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Senate Intelligence Committee proposes new “leak” legislation

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    NMU         U.S.

    NMU         U.S. SENATE         Freedom of Information         Jun 20, 2000    

Senate Intelligence Committee proposes new “leak” legislation

  • Leaking classified information would be a criminal felony under legislation attached to the proposed intelligence appropriations bill.

The Senate Intelligence Committee met behind closed doors June 14 to hear testimony on legislation that would criminalize the “leaking,” or disclosure, of any classified information to the news media. Currently, it must be shown that “national security” information has been disclosed for a criminal prosecution to be pursued.

The committee, chaired by Senator Richard Shelby (R-Ala.), endorsed a provision that would make leaking any classified information to the press a felony punishable by up to three years jail time in federal prison and a fine of up to $10,000. The provision is being considered as part of a larger intelligence appropriations bill, which is likely to be voted upon sometime this month.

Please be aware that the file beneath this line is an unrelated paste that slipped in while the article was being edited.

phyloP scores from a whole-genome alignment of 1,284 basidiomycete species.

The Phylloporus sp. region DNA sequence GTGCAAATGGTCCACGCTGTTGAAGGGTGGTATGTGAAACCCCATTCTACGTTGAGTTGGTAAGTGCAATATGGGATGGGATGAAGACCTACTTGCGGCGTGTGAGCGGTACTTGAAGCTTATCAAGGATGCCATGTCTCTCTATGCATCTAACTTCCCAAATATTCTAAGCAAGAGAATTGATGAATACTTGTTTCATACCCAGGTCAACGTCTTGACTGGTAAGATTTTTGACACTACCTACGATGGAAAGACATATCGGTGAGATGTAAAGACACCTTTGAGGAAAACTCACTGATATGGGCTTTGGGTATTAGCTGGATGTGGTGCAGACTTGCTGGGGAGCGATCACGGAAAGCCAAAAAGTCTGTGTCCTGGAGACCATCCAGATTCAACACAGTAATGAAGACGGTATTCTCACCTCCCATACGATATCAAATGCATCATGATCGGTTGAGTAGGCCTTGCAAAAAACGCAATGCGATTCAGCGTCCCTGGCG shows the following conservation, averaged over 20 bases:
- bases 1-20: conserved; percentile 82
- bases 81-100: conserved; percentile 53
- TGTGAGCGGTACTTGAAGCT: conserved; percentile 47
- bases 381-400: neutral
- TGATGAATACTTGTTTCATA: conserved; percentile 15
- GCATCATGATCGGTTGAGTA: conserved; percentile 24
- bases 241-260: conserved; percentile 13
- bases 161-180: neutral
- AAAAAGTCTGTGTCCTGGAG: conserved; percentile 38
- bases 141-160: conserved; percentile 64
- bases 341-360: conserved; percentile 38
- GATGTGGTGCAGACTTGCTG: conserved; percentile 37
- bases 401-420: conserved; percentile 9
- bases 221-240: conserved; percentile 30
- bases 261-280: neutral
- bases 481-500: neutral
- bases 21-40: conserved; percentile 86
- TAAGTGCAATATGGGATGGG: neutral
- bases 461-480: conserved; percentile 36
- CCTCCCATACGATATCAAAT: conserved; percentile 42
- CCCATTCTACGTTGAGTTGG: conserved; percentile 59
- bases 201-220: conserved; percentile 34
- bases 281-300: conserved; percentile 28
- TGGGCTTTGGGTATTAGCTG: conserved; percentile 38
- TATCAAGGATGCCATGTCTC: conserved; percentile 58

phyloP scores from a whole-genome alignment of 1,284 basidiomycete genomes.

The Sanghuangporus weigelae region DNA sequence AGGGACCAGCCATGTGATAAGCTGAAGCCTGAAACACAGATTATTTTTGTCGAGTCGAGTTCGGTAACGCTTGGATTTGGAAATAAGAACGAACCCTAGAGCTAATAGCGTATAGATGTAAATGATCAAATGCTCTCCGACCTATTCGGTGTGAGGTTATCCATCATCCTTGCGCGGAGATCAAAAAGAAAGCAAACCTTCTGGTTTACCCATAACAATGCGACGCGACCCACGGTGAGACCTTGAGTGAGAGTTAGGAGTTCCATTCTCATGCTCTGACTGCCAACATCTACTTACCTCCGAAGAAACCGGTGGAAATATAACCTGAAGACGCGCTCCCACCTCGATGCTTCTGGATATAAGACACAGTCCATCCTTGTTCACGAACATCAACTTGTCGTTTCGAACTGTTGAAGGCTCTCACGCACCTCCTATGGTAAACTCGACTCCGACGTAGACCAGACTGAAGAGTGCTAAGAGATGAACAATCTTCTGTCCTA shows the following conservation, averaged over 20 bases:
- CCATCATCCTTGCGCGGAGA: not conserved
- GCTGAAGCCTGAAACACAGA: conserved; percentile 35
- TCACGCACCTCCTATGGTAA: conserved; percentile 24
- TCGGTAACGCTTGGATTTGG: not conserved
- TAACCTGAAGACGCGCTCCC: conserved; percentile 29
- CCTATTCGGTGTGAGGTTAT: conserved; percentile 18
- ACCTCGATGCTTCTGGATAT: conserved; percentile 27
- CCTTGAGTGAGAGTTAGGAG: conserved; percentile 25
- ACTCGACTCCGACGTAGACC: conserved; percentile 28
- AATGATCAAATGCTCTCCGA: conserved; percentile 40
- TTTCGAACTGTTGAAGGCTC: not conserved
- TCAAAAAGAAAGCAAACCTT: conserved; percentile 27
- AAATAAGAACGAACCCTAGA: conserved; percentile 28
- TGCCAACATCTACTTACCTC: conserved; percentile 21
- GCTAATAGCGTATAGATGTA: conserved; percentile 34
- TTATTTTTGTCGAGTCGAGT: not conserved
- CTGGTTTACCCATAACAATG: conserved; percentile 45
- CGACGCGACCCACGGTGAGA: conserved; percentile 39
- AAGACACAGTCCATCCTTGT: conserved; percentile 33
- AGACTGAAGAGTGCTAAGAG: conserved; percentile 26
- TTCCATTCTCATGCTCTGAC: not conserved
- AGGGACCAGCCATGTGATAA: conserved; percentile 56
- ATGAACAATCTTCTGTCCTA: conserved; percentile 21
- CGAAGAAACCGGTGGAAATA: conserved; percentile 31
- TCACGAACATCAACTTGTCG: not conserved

The Associated Press reported Sen. Shelby as saying that leaking classified information is “a chronic problem” and that “a tougher criminal statute” was needed to stop leaks of classified information. At the hearing, the Intelligence Committee heard testimony from Attorney General Janet Reno, FBI Director Louis Freeh and CIA Director George Tenet. Neither Reno, Freeh nor Tenet spoke with reporters upon leaving the hearing, the AP reported. Reno was the strongest critic of the legislation at the hearing, according to the AP.

When asked if reporters who refuse to divulge the source of leaked information would be subject to the same penalties as those who leaked the information, an aide in Sen. Shelby’s office answered that “this is not a First Amendment issue” and that “reporters are free to write what they want.” Nowhere in the bill is there a reference to journalists, she continued, stating that this proposal is strictly intended to address government employees who leak classified information.

First Amendment advocates, however, said the bill should fail. Lucy Dalglish, executive director of the Reporters Committee for Freedom of the Press, said such a law would lead to even more over-classification of government information by fearful government employees. She also said she would expect an increase in the number of subpoenas served on reporters by the Justice Department in an effort to identify suspected leakers.

(S. 2507) JM

© 2000 The Reporters Committee for Freedom of the Press

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